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is the total degree of node i , and NM is the number of non-empty modules. When the links of node i are spread uniformly across modules, the participation coefficient is closer to one. In contrast, a zero participation coefficient means that all links of node i are subordinated to its own module. As a result, depending on the relative within-module and the participation coefficient, the connective pattern of a node is classified into one of seven roles, as listed in Table 1 . This cartographic method was also applied to the following academic achievements: collaborations ( Velden et al. 2010 , Vonortas 2012 , Vonortas and Okamura 2013 ) and patent citations ( Vonortas 2012 ).
Classification of nodes according to their connective pattern
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Classification of nodes according to their connective pattern
Nodes within the same module obtained from a discovery algorithm are more densely connected to each other than are linkages between modules with the rest of the network. Deeming that inter-community links show high values in betweenness centrality ( Bavelas 1948 , Freeman 1977 ), Newman and Girvan (2004) proposed an iterative method for detecting community. Their method identifies an inter-community link, successively removes that inter-community link, and leaves isolated communities. The community detection is employed here to determine the sub-organizational connectedness within and between modules.
Results
This section explains the results of the research on the structures of PRIs. In order to determine a research portfolio, bibliographic data are mapped into sub-disciplines according to the UCSD map of science. As an example, Figure 1 depicts the disciplinary mapping result of KIST: each circle corresponds to a sub-discipline, where the sub-organization has articles; its size is proportional to the number of documents; and its color is determined by the discipline to which the sub-discipline belongs. The sub-organizational research territory is visualized by Sci2 ( Sci2 Team 2009 ), a mapping toolset for bibliometric studies. Here, we consider records that the UCSD map can recognize. After refining the bibliographic data, 59,333 articles for twenty-six GRIs are utilized in this study. The World Institute of Kimchi (WiKim) is excluded from our analysis owing to a lack of records. In the same way, we captured 85,540 scientific articles for fifty-eight sub-organizations in the MPG, and research portfolios of seventeen NLs are composed of 192,544 documents.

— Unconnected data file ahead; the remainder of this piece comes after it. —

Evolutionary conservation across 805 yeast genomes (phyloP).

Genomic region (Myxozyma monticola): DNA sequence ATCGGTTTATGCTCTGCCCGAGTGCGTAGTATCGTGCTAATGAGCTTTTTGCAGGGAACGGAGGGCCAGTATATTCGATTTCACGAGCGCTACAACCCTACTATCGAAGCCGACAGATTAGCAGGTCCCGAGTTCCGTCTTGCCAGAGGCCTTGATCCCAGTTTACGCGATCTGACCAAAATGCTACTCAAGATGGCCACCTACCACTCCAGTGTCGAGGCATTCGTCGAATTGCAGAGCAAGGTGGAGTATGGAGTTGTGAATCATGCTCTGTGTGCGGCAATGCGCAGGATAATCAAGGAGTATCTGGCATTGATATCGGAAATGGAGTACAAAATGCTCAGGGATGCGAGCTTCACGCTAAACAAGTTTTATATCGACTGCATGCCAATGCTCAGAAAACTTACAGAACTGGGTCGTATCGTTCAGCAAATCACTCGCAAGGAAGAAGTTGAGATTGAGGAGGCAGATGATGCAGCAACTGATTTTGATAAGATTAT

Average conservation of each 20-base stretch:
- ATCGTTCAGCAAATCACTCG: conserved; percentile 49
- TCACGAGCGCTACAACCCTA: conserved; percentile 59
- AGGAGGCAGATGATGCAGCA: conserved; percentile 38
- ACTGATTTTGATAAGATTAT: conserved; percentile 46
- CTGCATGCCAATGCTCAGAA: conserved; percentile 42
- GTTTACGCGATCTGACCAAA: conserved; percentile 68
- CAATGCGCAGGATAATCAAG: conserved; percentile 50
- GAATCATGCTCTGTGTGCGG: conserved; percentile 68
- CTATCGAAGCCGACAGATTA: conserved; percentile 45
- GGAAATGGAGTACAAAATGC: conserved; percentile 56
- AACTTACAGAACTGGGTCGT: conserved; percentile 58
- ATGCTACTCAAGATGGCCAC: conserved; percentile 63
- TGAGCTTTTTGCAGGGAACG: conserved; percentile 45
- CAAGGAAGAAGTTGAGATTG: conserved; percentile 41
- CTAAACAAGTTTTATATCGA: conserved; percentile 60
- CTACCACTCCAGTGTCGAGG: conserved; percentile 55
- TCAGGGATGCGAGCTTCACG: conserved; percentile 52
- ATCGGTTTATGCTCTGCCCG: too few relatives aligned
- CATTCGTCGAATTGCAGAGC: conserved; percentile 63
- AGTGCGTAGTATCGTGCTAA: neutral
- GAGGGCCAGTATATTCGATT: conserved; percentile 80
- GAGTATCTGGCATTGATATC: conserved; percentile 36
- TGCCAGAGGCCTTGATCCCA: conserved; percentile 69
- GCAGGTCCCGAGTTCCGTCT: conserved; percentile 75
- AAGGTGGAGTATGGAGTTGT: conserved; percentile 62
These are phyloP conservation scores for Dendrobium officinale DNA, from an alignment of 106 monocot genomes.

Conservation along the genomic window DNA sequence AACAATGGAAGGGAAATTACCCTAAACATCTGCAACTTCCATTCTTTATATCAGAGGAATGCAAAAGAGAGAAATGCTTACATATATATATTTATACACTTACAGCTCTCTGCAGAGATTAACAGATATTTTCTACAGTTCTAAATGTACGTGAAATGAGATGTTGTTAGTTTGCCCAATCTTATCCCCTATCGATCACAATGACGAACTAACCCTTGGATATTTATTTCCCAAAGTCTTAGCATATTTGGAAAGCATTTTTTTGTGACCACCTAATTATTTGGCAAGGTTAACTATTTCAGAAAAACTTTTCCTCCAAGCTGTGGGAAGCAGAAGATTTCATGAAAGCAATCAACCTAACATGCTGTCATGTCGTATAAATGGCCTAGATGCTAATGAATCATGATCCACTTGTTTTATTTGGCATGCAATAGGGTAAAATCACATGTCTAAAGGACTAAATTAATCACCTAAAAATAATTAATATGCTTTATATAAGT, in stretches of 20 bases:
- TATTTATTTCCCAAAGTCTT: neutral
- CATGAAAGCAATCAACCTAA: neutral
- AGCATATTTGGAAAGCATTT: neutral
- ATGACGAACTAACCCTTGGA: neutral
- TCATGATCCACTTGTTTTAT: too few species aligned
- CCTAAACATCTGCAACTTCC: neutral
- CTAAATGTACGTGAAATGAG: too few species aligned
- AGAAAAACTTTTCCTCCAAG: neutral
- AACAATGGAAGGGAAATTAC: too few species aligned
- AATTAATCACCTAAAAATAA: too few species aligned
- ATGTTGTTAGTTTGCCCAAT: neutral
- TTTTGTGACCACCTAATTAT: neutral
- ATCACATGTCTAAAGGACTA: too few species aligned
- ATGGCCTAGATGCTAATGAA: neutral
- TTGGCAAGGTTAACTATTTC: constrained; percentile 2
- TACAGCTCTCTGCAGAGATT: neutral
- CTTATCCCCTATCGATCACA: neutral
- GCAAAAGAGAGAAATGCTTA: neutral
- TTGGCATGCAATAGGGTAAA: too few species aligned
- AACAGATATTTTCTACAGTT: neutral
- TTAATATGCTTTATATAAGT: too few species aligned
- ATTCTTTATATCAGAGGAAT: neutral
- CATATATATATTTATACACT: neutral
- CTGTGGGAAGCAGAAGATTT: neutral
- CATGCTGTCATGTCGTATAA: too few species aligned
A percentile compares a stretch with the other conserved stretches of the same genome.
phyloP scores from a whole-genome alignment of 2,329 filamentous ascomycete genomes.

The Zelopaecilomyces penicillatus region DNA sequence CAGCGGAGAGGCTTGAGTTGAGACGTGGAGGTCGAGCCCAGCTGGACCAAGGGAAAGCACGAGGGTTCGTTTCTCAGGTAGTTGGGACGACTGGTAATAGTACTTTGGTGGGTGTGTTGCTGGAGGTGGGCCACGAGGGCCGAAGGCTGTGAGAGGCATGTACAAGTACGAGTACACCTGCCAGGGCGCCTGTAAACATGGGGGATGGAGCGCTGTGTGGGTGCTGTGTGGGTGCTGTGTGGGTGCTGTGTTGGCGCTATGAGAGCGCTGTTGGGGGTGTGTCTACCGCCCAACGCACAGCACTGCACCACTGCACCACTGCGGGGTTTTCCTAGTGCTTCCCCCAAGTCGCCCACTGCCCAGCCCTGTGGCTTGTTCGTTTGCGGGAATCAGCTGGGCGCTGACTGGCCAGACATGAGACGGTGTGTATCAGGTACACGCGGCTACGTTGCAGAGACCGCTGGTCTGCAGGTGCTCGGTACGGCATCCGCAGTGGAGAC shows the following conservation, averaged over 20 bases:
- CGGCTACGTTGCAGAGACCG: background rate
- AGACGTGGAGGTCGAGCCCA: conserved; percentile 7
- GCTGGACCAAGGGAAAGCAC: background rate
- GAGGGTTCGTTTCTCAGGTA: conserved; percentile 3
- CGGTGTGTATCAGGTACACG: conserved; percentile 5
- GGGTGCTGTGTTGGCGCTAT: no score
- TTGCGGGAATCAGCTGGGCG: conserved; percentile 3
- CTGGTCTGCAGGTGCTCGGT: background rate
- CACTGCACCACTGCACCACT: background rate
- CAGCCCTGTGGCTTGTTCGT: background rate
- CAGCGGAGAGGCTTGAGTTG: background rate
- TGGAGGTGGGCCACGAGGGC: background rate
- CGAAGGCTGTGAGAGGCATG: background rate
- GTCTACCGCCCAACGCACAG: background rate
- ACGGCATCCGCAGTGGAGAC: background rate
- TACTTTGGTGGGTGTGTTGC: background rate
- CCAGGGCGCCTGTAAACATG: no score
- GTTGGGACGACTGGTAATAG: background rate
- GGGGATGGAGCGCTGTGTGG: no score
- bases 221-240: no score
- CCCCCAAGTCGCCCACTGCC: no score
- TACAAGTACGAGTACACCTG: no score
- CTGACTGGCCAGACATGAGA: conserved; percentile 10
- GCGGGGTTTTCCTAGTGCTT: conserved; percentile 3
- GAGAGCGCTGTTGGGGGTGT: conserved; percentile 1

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Thematic categorization of KIST on UCSD map of science (Yang and Jung 2014)
We determine the prolific research areas as shown in Table 2 , which lists the disciplinary composition of individual PRIs. A significant number of articles come from Math and Physics in both the NLs and the MPG, whereas Chemistry is the greatest discipline in the GRIs. In addition to Chemistry, scientific outputs in the GRIs are centralized within Chemical, Mechanical, and Civil Engineering. Moreover, considerable GRI publications are generated in Math and Physics, as in other PRIs, but the proportion in the former is lower than the latter. Then, outputs applicable to Humanities are hardly observed in all PRIs. We can find some disciplines, a trace of documents are published commonly, such as those of Social Sciences and Health Professionals. Of course, the difference between disciplines in the number of publications can originate from academic practices in each field, but the research interest of an organization can affect the difference.
Disciplinary composition by organization
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Disciplinary composition by organization
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Similarity heat map of the NLs